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Governance, Risk Management, and Compliance: It Can't Happen to Us—Avoiding Corporate Disaster While Driving Success by Richard M. Steinberg

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Finding the Right Balance

A recurring assertion by shareholder activists is that board members are too close to the CEO and won't make the tough calls when necessary. But reality is that even directors who have close relationships with a CEO have not hesitated to dismiss the chief executive when performance indicates a change is needed. Indeed, in recent years, across American business, CEOs turned over at a record pace—less than five years tenure in the job. Yes, shareholder-activist directors might throw the CEO out more regularly, but is that in the best interest of the company? Or is it better for the board and CEO to have a solid relationship working toward selecting the best strategy with successful implementation, where the board provides high-level advice, counsel, and when needed, direction to make the company most successful?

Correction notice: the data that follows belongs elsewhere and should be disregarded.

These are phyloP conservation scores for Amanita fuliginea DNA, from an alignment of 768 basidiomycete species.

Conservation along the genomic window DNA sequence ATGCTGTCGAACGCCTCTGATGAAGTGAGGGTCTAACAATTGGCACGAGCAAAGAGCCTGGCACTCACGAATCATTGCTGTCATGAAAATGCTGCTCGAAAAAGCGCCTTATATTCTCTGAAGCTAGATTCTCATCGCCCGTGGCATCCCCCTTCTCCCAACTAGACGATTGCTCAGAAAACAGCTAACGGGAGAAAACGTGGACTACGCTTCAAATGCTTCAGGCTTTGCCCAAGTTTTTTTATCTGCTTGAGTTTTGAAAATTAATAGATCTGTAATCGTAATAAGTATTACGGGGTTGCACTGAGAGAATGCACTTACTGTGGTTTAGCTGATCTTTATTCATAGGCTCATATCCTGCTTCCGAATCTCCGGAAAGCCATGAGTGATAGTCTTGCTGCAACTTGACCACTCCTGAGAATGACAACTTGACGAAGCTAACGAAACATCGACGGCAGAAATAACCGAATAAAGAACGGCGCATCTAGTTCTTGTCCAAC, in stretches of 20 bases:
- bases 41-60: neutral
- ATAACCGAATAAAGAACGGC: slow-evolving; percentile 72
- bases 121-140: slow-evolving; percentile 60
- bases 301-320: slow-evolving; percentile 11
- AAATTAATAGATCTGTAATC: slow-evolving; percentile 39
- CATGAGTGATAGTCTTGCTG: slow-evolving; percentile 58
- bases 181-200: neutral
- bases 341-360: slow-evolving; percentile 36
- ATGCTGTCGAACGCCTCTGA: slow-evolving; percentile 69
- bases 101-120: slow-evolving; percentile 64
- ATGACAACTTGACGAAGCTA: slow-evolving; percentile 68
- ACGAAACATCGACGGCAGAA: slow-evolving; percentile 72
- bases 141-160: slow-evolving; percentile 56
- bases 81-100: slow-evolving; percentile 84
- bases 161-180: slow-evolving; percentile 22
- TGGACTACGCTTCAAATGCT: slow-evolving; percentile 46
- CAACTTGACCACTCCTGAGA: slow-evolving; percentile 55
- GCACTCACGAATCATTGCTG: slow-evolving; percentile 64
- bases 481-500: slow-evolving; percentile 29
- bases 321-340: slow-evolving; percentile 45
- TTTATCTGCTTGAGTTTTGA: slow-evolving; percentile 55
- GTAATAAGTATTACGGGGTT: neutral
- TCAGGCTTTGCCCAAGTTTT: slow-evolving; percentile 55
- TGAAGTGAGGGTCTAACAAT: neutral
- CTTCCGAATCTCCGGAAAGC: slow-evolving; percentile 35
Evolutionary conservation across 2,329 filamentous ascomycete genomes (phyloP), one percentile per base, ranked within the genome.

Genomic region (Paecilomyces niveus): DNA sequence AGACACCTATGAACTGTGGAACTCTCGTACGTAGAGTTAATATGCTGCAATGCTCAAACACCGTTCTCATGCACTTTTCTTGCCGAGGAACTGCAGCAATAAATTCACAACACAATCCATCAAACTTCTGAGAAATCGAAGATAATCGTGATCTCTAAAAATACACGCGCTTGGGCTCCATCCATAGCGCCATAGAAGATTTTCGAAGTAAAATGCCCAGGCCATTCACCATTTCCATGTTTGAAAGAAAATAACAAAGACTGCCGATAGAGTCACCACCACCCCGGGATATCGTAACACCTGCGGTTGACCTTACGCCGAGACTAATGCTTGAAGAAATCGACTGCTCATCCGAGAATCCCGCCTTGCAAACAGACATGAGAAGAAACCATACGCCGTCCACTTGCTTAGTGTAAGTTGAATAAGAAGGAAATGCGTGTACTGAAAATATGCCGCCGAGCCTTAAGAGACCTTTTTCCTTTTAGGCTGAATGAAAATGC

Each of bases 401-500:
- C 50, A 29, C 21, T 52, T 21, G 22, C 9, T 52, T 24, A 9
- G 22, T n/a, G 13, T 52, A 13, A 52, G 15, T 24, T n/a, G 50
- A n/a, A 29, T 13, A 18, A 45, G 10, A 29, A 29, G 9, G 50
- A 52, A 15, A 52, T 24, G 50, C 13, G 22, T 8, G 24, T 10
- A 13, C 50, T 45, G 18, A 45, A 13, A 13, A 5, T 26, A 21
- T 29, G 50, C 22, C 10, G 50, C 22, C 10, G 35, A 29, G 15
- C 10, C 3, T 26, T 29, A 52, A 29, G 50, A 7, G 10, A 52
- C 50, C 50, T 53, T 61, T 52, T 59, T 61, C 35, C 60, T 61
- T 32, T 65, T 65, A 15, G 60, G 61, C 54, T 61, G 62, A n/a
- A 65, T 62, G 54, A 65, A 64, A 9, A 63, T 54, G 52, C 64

Without question, some boards haven't done this job. Perhaps bad judgments really were to blame. But do we truly believe having directors with specialized agendas, especially those that may be beholden to specific shareholder interests, would have done a better job? Perhaps they would have done better at cutting CEO pay or enabling greater shareholder say on key issues. But would those actions result in attracting and retaining the skills to best run the company and make the right decisions to grow share value?

As with many issues, the right answer lies in finding an appropriate balance, a theme picked up in a memo published by the Weil, Gotshal ...

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